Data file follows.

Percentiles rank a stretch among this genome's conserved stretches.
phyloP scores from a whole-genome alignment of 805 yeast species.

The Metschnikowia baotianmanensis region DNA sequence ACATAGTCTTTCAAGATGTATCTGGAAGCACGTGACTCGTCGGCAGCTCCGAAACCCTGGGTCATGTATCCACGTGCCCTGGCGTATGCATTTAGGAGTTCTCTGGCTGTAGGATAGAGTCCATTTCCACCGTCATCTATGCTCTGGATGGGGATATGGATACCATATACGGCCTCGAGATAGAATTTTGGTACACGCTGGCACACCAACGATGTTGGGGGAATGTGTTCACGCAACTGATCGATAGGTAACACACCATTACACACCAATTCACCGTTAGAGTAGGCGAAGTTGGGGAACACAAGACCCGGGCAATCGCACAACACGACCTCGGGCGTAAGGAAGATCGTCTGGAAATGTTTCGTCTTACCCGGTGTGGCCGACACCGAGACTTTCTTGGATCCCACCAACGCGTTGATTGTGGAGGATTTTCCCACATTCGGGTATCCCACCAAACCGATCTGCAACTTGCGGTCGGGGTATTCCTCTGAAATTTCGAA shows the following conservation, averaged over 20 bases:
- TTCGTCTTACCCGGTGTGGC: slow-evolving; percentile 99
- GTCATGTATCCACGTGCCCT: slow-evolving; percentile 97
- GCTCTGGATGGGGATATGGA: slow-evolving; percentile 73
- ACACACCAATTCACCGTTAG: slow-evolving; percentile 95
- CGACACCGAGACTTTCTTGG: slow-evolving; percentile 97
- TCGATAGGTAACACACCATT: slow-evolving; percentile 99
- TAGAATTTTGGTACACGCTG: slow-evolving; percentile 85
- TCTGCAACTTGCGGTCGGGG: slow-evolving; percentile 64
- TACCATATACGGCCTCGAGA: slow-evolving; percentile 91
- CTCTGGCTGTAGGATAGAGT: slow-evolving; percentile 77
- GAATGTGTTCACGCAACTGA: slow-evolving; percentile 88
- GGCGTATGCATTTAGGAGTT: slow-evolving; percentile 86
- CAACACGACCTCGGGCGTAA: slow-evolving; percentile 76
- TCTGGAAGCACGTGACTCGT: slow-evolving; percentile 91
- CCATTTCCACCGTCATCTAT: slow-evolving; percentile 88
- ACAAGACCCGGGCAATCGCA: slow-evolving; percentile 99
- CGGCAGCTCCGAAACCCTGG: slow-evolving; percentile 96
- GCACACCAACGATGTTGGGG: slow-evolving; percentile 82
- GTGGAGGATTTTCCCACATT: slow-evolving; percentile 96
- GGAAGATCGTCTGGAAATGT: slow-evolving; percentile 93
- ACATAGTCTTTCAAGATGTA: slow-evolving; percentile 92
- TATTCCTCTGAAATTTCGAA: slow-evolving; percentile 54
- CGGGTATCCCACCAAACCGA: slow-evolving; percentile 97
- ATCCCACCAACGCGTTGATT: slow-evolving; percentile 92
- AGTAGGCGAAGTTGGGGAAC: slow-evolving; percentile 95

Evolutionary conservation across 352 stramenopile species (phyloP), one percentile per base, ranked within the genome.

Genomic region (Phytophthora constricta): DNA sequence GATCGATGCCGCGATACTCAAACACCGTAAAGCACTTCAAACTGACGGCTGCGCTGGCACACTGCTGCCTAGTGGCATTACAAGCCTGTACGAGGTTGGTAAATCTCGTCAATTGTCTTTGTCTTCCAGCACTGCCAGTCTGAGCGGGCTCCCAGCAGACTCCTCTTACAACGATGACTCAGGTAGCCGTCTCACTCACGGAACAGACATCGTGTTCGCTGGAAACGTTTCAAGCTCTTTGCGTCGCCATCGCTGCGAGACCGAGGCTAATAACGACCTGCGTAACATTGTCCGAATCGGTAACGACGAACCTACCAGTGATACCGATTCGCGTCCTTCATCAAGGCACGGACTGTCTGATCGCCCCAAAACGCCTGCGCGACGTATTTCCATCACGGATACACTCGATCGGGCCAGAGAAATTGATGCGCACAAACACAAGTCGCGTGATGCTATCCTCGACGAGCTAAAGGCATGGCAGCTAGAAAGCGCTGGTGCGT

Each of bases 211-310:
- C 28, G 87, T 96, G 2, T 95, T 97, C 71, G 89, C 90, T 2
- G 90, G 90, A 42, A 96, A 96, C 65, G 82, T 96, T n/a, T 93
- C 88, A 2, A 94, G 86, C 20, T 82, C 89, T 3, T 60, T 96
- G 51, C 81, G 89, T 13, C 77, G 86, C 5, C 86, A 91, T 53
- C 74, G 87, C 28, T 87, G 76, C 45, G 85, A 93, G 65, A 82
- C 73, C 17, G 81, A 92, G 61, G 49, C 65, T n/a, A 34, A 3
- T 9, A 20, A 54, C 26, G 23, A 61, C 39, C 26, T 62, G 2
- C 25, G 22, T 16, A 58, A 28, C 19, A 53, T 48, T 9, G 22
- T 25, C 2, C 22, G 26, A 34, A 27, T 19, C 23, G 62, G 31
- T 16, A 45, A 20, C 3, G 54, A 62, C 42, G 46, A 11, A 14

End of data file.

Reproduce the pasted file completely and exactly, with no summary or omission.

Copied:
Percentiles rank a stretch among this genome's conserved stretches.
phyloP scores from a whole-genome alignment of 805 yeast species.

The Metschnikowia baotianmanensis region DNA sequence ACATAGTCTTTCAAGATGTATCTGGAAGCACGTGACTCGTCGGCAGCTCCGAAACCCTGGGTCATGTATCCACGTGCCCTGGCGTATGCATTTAGGAGTTCTCTGGCTGTAGGATAGAGTCCATTTCCACCGTCATCTATGCTCTGGATGGGGATATGGATACCATATACGGCCTCGAGATAGAATTTTGGTACACGCTGGCACACCAACGATGTTGGGGGAATGTGTTCACGCAACTGATCGATAGGTAACACACCATTACACACCAATTCACCGTTAGAGTAGGCGAAGTTGGGGAACACAAGACCCGGGCAATCGCACAACACGACCTCGGGCGTAAGGAAGATCGTCTGGAAATGTTTCGTCTTACCCGGTGTGGCCGACACCGAGACTTTCTTGGATCCCACCAACGCGTTGATTGTGGAGGATTTTCCCACATTCGGGTATCCCACCAAACCGATCTGCAACTTGCGGTCGGGGTATTCCTCTGAAATTTCGAA shows the following conservation, averaged over 20 bases:
- TTCGTCTTACCCGGTGTGGC: slow-evolving; percentile 99
- GTCATGTATCCACGTGCCCT: slow-evolving; percentile 97
- GCTCTGGATGGGGATATGGA: slow-evolving; percentile 73
- ACACACCAATTCACCGTTAG: slow-evolving; percentile 95
- CGACACCGAGACTTTCTTGG: slow-evolving; percentile 97
- TCGATAGGTAACACACCATT: slow-evolving; percentile 99
- TAGAATTTTGGTACACGCTG: slow-evolving; percentile 85
- TCTGCAACTTGCGGTCGGGG: slow-evolving; percentile 64
- TACCATATACGGCCTCGAGA: slow-evolving; percentile 91
- CTCTGGCTGTAGGATAGAGT: slow-evolving; percentile 77
- GAATGTGTTCACGCAACTGA: slow-evolving; percentile 88
- GGCGTATGCATTTAGGAGTT: slow-evolving; percentile 86
- CAACACGACCTCGGGCGTAA: slow-evolving; percentile 76
- TCTGGAAGCACGTGACTCGT: slow-evolving; percentile 91
- CCATTTCCACCGTCATCTAT: slow-evolving; percentile 88
- ACAAGACCCGGGCAATCGCA: slow-evolving; percentile 99
- CGGCAGCTCCGAAACCCTGG: slow-evolving; percentile 96
- GCACACCAACGATGTTGGGG: slow-evolving; percentile 82
- GTGGAGGATTTTCCCACATT: slow-evolving; percentile 96
- GGAAGATCGTCTGGAAATGT: slow-evolving; percentile 93
- ACATAGTCTTTCAAGATGTA: slow-evolving; percentile 92
- TATTCCTCTGAAATTTCGAA: slow-evolving; percentile 54
- CGGGTATCCCACCAAACCGA: slow-evolving; percentile 97
- ATCCCACCAACGCGTTGATT: slow-evolving; percentile 92
- AGTAGGCGAAGTTGGGGAAC: slow-evolving; percentile 95

Evolutionary conservation across 352 stramenopile species (phyloP), one percentile per base, ranked within the genome.

Genomic region (Phytophthora constricta): DNA sequence GATCGATGCCGCGATACTCAAACACCGTAAAGCACTTCAAACTGACGGCTGCGCTGGCACACTGCTGCCTAGTGGCATTACAAGCCTGTACGAGGTTGGTAAATCTCGTCAATTGTCTTTGTCTTCCAGCACTGCCAGTCTGAGCGGGCTCCCAGCAGACTCCTCTTACAACGATGACTCAGGTAGCCGTCTCACTCACGGAACAGACATCGTGTTCGCTGGAAACGTTTCAAGCTCTTTGCGTCGCCATCGCTGCGAGACCGAGGCTAATAACGACCTGCGTAACATTGTCCGAATCGGTAACGACGAACCTACCAGTGATACCGATTCGCGTCCTTCATCAAGGCACGGACTGTCTGATCGCCCCAAAACGCCTGCGCGACGTATTTCCATCACGGATACACTCGATCGGGCCAGAGAAATTGATGCGCACAAACACAAGTCGCGTGATGCTATCCTCGACGAGCTAAAGGCATGGCAGCTAGAAAGCGCTGGTGCGT

Each of bases 211-310:
- C 28, G 87, T 96, G 2, T 95, T 97, C 71, G 89, C 90, T 2
- G 90, G 90, A 42, A 96, A 96, C 65, G 82, T 96, T n/a, T 93
- C 88, A 2, A 94, G 86, C 20, T 82, C 89, T 3, T 60, T 96
- G 51, C 81, G 89, T 13, C 77, G 86, C 5, C 86, A 91, T 53
- C 74, G 87, C 28, T 87, G 76, C 45, G 85, A 93, G 65, A 82
- C 73, C 17, G 81, A 92, G 61, G 49, C 65, T n/a, A 34, A 3
- T 9, A 20, A 54, C 26, G 23, A 61, C 39, C 26, T 62, G 2
- C 25, G 22, T 16, A 58, A 28, C 19, A 53, T 48, T 9, G 22
- T 25, C 2, C 22, G 26, A 34, A 27, T 19, C 23, G 62, G 31
- T 16, A 45, A 20, C 3, G 54, A 62, C 42, G 46, A 11, A 14